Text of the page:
"You're an actor," he told him. "It's patently obvious you'll
always hanker after acting." So he took Third Order vows
(essentially, to live by "simplicity, chastity, and obedience"),
and threw himself into full-time acting. Over the years, he has had
small roles in everything from a 1968 Doctor Who
mini-series, "The Mind Robber" ("I still get fan mail") to Steven
Spielberg's big-screen version of War Horse.
Crucially, he also spent a great deal of time in theatre, which
led to a lifelong interest in one-man performances. Beginning with
St John's Gospel in the 1980s, he would take a single theme and
deliver it in monologue to the audience. It was a Brechtian idea,
dissolving the line between actor and listener, he says. And it
proved remarkably popular. He toured extensively in Europe and the
United States, with self-penned shows on Shakespeare, the Old
Testament, and, eventually, St Francis.
BY THE 1990s, he had the finances in place for a "huge" film
version of the Francis show, with several US backers. But that fell
through. "Thankfully," he laughs, "because it was changing beyond
Things changed again two years ago, when he bumped into an old
Franciscan friend who worked in fund-raising, and said that he
would be interested in the Francis project. Alexander rustled up a
new script, and the present film took shape, under the aegis of his
production firm, The Little Portion Films Company.
The new Francis is an exceptionally lean operation -
although Alexander won't be drawn into precise figures. "Put it
this way," he says: "The consensus is that you really cannot do a
feature film of 100 minutes for under £60,000, and we're doing it
for under £60,000."
Creative thinking has helped make up the shortfall. The First
Assistant Director is his son, Jamie, who is 22, and has been
through film school. The crew and actors mainly come from Jamie's
Alma Mater, the Arts University, Bournemouth. The aforementioned
paintings are by Alexander's sister, Angela Thomas. Locations on
the month-long shoot are virtually all within 200 yards of
Hilfield, which has provided accommodation "for a pittance".
Needless to say, the process has not been without challenges. A
few weeks later, we meet at Hilfield for the first day of filming.
As writer-director-actor-editor, Alexander is everywhere, and is
everyone's point of reference.
He is about to drive to Yeovil to pick up a lighting
"polyboard", and to drop Stickney at the railway station. Later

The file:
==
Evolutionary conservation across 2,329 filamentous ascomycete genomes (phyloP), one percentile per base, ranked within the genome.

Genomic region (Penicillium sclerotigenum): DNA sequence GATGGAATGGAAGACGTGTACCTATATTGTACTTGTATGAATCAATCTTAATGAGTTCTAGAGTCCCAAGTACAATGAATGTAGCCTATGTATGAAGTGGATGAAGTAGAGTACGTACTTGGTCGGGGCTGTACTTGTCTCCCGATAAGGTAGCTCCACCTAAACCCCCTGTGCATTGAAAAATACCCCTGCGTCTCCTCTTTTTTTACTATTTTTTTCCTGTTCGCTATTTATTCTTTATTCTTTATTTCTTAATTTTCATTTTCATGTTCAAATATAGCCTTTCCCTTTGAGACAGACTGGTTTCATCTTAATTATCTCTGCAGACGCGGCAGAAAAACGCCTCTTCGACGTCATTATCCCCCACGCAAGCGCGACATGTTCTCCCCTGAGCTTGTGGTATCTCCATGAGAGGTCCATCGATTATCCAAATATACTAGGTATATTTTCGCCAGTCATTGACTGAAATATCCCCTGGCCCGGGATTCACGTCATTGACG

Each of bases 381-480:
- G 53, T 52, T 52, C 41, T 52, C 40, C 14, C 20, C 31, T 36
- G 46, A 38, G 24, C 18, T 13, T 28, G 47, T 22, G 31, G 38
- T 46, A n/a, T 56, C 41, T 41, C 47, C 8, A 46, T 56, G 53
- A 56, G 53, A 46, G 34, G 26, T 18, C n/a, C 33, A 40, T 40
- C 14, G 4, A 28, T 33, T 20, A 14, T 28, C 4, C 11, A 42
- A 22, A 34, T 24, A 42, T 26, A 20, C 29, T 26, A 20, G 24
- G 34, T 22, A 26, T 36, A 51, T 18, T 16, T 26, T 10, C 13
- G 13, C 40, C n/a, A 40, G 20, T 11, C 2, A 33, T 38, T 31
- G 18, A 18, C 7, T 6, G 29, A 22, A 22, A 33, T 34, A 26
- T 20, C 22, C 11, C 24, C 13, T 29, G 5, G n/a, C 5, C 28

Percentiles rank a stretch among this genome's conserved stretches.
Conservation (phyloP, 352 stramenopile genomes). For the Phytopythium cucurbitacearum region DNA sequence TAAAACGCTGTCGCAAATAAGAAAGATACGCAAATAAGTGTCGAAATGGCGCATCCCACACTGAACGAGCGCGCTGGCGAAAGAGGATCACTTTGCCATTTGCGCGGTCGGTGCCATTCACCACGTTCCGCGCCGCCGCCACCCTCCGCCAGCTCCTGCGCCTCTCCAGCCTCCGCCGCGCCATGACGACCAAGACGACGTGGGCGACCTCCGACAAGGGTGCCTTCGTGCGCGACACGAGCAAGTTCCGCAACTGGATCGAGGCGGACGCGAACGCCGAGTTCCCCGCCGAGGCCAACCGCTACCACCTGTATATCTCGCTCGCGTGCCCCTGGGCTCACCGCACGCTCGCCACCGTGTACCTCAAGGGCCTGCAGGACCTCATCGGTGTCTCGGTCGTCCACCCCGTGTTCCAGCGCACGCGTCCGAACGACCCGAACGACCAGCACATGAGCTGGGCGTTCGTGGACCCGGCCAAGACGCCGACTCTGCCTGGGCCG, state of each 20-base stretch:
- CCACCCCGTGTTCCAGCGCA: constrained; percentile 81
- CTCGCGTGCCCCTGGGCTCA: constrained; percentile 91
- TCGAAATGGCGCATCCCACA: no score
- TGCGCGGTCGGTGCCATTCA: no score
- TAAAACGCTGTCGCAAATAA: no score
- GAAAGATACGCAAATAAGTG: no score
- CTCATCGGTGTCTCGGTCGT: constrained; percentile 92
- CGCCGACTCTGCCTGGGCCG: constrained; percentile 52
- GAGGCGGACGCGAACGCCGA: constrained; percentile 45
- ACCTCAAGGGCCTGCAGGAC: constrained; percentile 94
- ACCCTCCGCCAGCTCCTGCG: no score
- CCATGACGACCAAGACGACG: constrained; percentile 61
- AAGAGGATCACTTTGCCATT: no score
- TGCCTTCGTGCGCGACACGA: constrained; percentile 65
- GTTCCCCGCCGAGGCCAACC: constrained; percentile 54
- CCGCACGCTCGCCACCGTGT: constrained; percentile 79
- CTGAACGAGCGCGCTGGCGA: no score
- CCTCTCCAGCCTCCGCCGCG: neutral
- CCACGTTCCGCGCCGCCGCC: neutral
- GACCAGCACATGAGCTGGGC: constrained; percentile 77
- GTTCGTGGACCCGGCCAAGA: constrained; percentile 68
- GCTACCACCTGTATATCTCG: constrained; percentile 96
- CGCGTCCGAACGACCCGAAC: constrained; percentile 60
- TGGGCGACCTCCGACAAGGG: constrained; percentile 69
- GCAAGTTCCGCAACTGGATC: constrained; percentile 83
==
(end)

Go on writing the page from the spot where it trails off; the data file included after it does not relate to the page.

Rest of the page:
that afternoon, he will be filming the entire one-man show in front
of an audience of friends and community members (clips and
voice-over from the scene will be used to create the narration). He
looks calm, but does not feel it.
"I'm glad I show the appearance of being relaxed," he says over
a hasty lunch, giggling loudly. "I feel as though I have several
THERE have been plenty of hiccups: one actor lost his costume; the
camera stopped working; the Hilfield sheep would not stop bleating
throughout a take; the opening scene was thwarted by a parked car.
"Right in the middle of the shot! Nobody knew whose car it was.
They still don't. 'Can we bounce it?' 'No.' 'Can we tow it?' 'No,
we can't.' 'What are we going to do?' 'Put it in the shot.'"
And yet, somehow, it all feels appropriate to the material: the
equal pay-scale for actors and crew (although it does not amount to
much), the minimal set-up, the make-do-and-mend mentality.
Francis, you suspect, would approve. "We're back to first
principles here, and in a way that's much better," Alexander says.
He still cannot quite believe that the project is finally under
"The other day, I was thinking: I have to touch people to make
sure this is real." He smiles. "Or is it all just in my head?"
He hopes to take the film to festivals, and is also aiming for a
DVD release in time for Christmas. If it proves successful, he
hopes to follow it up with a sequel, The Story of Peter
Stone. But perhaps some of his aims in making Francis
are already bearing fruit in its production process.
Callum MacDermott, the 22-year-old director of photography,
speaks for many crew members when he says that he has been
challenged by the Francis story. "I've learnt all about his life
and ideologies from the filming experience," he says. "The fact
that he went against the grain, and decided to live radically; he
could have had a comfortable life, but he decided to go against all
that. I found that very interesting."
It is a view echoed by Brother Samuel SSF, a friar at Hilfield
and a former Minister Provincial of the Order. "I think the story
of Francis is a really important one that can speak to us today -
not just in the Church, but way beyond the Church," he says. "It's
a really challenging, exciting story of a young man who is brought
face to face with the gospel. And that's why we're supporting this
film, because we think the Francis story actually has something to
say to people."
AS THE afternoon goes on, Alexander brings that message, warts and
all, to the assembled congregants. The crowd listens attentively to
tales of imprisonment, and papal snubs, the speaker's animated body
framed by an old stone cross and the supple folds of Blackmore Vale
beyond the hawthorn hedge.
When he ends, some two hours later, with a description of
Francis's death, a long silence falls across the cemetery. The
camera keeps running, but the garden goes still. A cow calls in the
distance. A single sparrow drops on to the cross, and stays rooted
there, as if transfixed. And, somehow, that seems appropriate,